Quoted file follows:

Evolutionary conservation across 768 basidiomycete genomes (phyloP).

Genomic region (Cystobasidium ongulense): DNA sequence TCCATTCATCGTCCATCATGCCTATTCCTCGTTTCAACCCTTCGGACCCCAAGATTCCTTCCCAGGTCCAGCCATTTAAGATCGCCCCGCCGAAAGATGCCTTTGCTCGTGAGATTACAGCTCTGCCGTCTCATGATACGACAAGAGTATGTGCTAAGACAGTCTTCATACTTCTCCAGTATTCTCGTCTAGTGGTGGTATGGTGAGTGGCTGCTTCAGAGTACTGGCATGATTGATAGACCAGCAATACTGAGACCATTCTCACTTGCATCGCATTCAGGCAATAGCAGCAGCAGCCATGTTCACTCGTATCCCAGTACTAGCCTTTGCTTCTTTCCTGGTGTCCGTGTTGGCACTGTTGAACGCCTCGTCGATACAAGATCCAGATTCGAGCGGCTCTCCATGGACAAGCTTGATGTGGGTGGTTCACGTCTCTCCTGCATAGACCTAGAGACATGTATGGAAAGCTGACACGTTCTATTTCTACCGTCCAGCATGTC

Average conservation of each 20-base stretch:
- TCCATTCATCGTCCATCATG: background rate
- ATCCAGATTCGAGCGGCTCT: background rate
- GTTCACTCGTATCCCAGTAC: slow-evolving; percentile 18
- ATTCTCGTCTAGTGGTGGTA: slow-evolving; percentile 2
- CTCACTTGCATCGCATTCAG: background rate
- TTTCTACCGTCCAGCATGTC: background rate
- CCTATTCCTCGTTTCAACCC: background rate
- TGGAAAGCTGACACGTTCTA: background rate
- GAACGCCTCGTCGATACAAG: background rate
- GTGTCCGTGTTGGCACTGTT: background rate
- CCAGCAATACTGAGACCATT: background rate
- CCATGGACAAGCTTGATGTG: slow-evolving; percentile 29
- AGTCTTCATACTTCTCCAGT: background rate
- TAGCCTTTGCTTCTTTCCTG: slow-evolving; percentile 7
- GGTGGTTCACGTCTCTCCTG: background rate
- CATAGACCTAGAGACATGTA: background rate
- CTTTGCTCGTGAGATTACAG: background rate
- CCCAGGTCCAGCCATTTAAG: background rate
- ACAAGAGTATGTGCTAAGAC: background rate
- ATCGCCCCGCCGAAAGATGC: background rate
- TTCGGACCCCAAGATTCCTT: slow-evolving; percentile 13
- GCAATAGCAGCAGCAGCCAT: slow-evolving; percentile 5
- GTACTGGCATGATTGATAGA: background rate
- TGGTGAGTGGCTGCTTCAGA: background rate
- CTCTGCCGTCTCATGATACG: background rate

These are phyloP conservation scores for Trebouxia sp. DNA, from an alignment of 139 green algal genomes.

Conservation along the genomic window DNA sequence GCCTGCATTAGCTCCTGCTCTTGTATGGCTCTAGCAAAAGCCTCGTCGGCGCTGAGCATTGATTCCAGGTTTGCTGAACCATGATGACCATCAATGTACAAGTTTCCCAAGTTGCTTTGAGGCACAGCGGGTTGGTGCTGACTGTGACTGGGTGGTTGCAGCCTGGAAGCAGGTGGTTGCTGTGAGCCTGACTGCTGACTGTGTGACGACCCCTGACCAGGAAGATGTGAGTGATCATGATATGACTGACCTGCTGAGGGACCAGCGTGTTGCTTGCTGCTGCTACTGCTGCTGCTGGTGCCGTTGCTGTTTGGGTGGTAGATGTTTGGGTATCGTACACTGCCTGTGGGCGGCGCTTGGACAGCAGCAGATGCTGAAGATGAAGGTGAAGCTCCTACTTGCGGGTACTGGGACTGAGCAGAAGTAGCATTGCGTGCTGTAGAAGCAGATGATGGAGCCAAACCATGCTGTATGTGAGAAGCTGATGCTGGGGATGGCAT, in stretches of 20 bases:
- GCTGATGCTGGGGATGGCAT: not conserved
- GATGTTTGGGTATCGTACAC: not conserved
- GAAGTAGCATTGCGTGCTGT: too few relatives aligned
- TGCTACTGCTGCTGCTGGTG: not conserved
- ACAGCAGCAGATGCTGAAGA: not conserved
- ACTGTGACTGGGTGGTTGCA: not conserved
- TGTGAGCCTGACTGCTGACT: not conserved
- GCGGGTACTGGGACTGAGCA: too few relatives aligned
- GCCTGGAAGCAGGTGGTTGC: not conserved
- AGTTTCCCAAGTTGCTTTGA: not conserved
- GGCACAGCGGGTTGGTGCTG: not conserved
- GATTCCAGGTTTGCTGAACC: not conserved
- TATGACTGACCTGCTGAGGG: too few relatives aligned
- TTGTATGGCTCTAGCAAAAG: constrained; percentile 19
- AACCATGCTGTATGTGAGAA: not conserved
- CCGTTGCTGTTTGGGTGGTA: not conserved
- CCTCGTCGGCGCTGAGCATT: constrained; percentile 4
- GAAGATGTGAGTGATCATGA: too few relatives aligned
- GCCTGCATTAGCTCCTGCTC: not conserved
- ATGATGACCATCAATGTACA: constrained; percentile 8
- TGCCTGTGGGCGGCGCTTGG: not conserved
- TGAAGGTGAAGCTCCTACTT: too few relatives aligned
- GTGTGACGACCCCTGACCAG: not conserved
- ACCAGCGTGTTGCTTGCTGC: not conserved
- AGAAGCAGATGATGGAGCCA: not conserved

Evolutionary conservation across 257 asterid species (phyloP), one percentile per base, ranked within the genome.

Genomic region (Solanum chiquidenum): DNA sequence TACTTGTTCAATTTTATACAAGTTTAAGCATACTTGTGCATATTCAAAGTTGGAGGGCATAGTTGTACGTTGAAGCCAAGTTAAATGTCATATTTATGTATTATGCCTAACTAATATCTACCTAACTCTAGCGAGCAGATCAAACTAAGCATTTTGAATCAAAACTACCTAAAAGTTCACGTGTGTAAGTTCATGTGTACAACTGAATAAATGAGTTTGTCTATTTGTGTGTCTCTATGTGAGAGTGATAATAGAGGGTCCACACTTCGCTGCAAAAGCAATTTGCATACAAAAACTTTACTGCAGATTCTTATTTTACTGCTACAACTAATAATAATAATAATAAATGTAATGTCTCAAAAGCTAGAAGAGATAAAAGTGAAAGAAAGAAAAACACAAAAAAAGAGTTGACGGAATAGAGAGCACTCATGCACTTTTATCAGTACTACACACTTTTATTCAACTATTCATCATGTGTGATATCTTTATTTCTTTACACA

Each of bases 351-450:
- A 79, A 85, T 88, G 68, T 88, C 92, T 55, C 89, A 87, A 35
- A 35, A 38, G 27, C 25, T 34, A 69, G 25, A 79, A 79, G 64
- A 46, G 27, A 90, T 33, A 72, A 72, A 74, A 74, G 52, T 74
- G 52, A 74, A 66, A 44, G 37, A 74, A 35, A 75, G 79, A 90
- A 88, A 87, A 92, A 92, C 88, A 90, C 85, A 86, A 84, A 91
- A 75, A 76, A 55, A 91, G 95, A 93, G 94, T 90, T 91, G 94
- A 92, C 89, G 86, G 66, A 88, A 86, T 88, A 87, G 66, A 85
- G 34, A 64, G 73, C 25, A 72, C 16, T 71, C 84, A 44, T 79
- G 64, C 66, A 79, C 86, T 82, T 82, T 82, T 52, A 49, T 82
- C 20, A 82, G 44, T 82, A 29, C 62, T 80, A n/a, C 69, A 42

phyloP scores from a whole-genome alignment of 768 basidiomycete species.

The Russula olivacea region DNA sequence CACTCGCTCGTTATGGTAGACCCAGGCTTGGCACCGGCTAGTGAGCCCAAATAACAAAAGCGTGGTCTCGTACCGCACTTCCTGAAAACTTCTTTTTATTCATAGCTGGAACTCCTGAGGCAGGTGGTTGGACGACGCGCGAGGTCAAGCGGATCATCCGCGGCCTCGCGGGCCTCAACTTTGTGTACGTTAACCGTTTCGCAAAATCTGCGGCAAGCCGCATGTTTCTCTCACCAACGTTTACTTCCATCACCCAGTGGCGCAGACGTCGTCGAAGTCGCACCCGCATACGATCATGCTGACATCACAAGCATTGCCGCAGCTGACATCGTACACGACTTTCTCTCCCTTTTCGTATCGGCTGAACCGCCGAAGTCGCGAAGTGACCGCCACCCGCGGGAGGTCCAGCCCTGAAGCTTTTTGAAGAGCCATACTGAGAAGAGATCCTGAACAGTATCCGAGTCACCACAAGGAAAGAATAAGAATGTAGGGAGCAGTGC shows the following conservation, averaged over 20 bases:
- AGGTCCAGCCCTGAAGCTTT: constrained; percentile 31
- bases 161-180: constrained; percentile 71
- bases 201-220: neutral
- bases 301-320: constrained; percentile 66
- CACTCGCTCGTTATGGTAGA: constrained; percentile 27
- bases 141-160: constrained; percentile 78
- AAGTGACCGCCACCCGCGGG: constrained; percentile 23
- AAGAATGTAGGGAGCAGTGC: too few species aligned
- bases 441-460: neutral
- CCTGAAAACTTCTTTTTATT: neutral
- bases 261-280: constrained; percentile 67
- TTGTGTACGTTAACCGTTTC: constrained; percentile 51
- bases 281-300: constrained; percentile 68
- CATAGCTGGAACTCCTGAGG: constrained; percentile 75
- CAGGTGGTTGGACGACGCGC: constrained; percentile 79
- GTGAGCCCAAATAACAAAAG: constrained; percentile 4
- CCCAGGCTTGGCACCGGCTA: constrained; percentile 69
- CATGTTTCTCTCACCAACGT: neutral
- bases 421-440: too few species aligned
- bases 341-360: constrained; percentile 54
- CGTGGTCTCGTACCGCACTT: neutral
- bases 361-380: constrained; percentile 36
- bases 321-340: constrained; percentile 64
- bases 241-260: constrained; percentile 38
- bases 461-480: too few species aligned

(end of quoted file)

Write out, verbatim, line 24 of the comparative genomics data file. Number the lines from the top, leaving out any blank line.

- TTCGGACCCCAAGATTCCTT: slow-evolving; percentile 13